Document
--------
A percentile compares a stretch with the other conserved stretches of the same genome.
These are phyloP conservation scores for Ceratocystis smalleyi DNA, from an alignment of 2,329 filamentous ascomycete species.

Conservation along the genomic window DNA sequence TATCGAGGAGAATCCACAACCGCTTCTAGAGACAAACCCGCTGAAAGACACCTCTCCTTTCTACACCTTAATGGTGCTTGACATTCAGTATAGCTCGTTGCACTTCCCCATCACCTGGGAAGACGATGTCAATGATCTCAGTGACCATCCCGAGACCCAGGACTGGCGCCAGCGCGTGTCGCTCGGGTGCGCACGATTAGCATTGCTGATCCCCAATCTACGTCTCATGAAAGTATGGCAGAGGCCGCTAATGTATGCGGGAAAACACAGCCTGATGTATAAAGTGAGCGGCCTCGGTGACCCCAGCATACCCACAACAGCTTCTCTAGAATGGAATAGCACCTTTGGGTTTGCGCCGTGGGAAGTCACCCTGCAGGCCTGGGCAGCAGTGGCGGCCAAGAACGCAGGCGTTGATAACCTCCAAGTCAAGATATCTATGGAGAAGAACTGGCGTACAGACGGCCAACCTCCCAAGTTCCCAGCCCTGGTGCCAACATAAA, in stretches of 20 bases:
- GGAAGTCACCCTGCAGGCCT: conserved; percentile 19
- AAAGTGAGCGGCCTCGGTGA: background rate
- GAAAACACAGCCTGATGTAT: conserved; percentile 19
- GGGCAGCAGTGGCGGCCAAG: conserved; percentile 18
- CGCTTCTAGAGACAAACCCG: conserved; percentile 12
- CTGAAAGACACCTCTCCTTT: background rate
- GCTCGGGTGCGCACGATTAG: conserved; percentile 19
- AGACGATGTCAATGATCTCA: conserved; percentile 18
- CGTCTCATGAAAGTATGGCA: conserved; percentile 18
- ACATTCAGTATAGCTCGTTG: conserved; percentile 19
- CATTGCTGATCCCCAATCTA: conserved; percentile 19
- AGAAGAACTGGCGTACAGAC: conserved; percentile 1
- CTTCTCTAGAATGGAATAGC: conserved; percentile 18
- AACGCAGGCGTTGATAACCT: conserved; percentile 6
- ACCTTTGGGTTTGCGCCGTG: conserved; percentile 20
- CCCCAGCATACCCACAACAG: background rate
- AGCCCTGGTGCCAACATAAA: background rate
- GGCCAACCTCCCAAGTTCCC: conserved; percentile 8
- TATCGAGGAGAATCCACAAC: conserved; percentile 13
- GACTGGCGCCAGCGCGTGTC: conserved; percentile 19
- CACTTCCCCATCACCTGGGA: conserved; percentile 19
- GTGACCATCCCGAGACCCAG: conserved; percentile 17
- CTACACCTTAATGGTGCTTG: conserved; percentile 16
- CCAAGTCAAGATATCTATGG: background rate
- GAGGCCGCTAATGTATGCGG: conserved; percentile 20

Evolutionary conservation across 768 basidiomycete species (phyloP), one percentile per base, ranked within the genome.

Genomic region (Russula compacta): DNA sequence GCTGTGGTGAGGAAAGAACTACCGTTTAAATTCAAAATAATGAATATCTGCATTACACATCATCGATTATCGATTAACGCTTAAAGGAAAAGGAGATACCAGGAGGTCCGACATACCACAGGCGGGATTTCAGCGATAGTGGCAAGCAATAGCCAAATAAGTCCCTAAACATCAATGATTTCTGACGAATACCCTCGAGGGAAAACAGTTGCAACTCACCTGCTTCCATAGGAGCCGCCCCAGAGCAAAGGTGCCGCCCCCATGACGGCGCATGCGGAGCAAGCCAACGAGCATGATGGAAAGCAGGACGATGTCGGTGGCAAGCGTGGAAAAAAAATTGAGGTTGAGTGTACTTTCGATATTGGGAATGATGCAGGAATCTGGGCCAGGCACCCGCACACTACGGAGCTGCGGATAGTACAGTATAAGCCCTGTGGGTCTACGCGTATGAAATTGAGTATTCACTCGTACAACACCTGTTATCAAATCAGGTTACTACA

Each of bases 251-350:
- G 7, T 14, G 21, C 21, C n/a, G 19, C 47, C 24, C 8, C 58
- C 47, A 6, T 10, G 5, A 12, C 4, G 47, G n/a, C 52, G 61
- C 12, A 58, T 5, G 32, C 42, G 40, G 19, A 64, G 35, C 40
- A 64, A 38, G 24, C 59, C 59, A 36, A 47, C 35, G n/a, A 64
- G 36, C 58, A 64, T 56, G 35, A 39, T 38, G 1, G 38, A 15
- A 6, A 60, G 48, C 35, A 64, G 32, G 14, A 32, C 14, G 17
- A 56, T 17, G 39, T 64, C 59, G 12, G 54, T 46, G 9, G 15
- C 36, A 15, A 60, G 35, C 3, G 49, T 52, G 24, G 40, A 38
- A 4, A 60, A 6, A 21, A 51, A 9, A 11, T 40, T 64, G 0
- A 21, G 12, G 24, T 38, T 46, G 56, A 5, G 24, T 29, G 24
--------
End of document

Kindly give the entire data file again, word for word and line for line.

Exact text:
A percentile compares a stretch with the other conserved stretches of the same genome.
These are phyloP conservation scores for Ceratocystis smalleyi DNA, from an alignment of 2,329 filamentous ascomycete species.

Conservation along the genomic window DNA sequence TATCGAGGAGAATCCACAACCGCTTCTAGAGACAAACCCGCTGAAAGACACCTCTCCTTTCTACACCTTAATGGTGCTTGACATTCAGTATAGCTCGTTGCACTTCCCCATCACCTGGGAAGACGATGTCAATGATCTCAGTGACCATCCCGAGACCCAGGACTGGCGCCAGCGCGTGTCGCTCGGGTGCGCACGATTAGCATTGCTGATCCCCAATCTACGTCTCATGAAAGTATGGCAGAGGCCGCTAATGTATGCGGGAAAACACAGCCTGATGTATAAAGTGAGCGGCCTCGGTGACCCCAGCATACCCACAACAGCTTCTCTAGAATGGAATAGCACCTTTGGGTTTGCGCCGTGGGAAGTCACCCTGCAGGCCTGGGCAGCAGTGGCGGCCAAGAACGCAGGCGTTGATAACCTCCAAGTCAAGATATCTATGGAGAAGAACTGGCGTACAGACGGCCAACCTCCCAAGTTCCCAGCCCTGGTGCCAACATAAA, in stretches of 20 bases:
- GGAAGTCACCCTGCAGGCCT: conserved; percentile 19
- AAAGTGAGCGGCCTCGGTGA: background rate
- GAAAACACAGCCTGATGTAT: conserved; percentile 19
- GGGCAGCAGTGGCGGCCAAG: conserved; percentile 18
- CGCTTCTAGAGACAAACCCG: conserved; percentile 12
- CTGAAAGACACCTCTCCTTT: background rate
- GCTCGGGTGCGCACGATTAG: conserved; percentile 19
- AGACGATGTCAATGATCTCA: conserved; percentile 18
- CGTCTCATGAAAGTATGGCA: conserved; percentile 18
- ACATTCAGTATAGCTCGTTG: conserved; percentile 19
- CATTGCTGATCCCCAATCTA: conserved; percentile 19
- AGAAGAACTGGCGTACAGAC: conserved; percentile 1
- CTTCTCTAGAATGGAATAGC: conserved; percentile 18
- AACGCAGGCGTTGATAACCT: conserved; percentile 6
- ACCTTTGGGTTTGCGCCGTG: conserved; percentile 20
- CCCCAGCATACCCACAACAG: background rate
- AGCCCTGGTGCCAACATAAA: background rate
- GGCCAACCTCCCAAGTTCCC: conserved; percentile 8
- TATCGAGGAGAATCCACAAC: conserved; percentile 13
- GACTGGCGCCAGCGCGTGTC: conserved; percentile 19
- CACTTCCCCATCACCTGGGA: conserved; percentile 19
- GTGACCATCCCGAGACCCAG: conserved; percentile 17
- CTACACCTTAATGGTGCTTG: conserved; percentile 16
- CCAAGTCAAGATATCTATGG: background rate
- GAGGCCGCTAATGTATGCGG: conserved; percentile 20

Evolutionary conservation across 768 basidiomycete species (phyloP), one percentile per base, ranked within the genome.

Genomic region (Russula compacta): DNA sequence GCTGTGGTGAGGAAAGAACTACCGTTTAAATTCAAAATAATGAATATCTGCATTACACATCATCGATTATCGATTAACGCTTAAAGGAAAAGGAGATACCAGGAGGTCCGACATACCACAGGCGGGATTTCAGCGATAGTGGCAAGCAATAGCCAAATAAGTCCCTAAACATCAATGATTTCTGACGAATACCCTCGAGGGAAAACAGTTGCAACTCACCTGCTTCCATAGGAGCCGCCCCAGAGCAAAGGTGCCGCCCCCATGACGGCGCATGCGGAGCAAGCCAACGAGCATGATGGAAAGCAGGACGATGTCGGTGGCAAGCGTGGAAAAAAAATTGAGGTTGAGTGTACTTTCGATATTGGGAATGATGCAGGAATCTGGGCCAGGCACCCGCACACTACGGAGCTGCGGATAGTACAGTATAAGCCCTGTGGGTCTACGCGTATGAAATTGAGTATTCACTCGTACAACACCTGTTATCAAATCAGGTTACTACA

Each of bases 251-350:
- G 7, T 14, G 21, C 21, C n/a, G 19, C 47, C 24, C 8, C 58
- C 47, A 6, T 10, G 5, A 12, C 4, G 47, G n/a, C 52, G 61
- C 12, A 58, T 5, G 32, C 42, G 40, G 19, A 64, G 35, C 40
- A 64, A 38, G 24, C 59, C 59, A 36, A 47, C 35, G n/a, A 64
- G 36, C 58, A 64, T 56, G 35, A 39, T 38, G 1, G 38, A 15
- A 6, A 60, G 48, C 35, A 64, G 32, G 14, A 32, C 14, G 17
- A 56, T 17, G 39, T 64, C 59, G 12, G 54, T 46, G 9, G 15
- C 36, A 15, A 60, G 35, C 3, G 49, T 52, G 24, G 40, A 38
- A 4, A 60, A 6, A 21, A 51, A 9, A 11, T 40, T 64, G 0
- A 21, G 12, G 24, T 38, T 46, G 56, A 5, G 24, T 29, G 24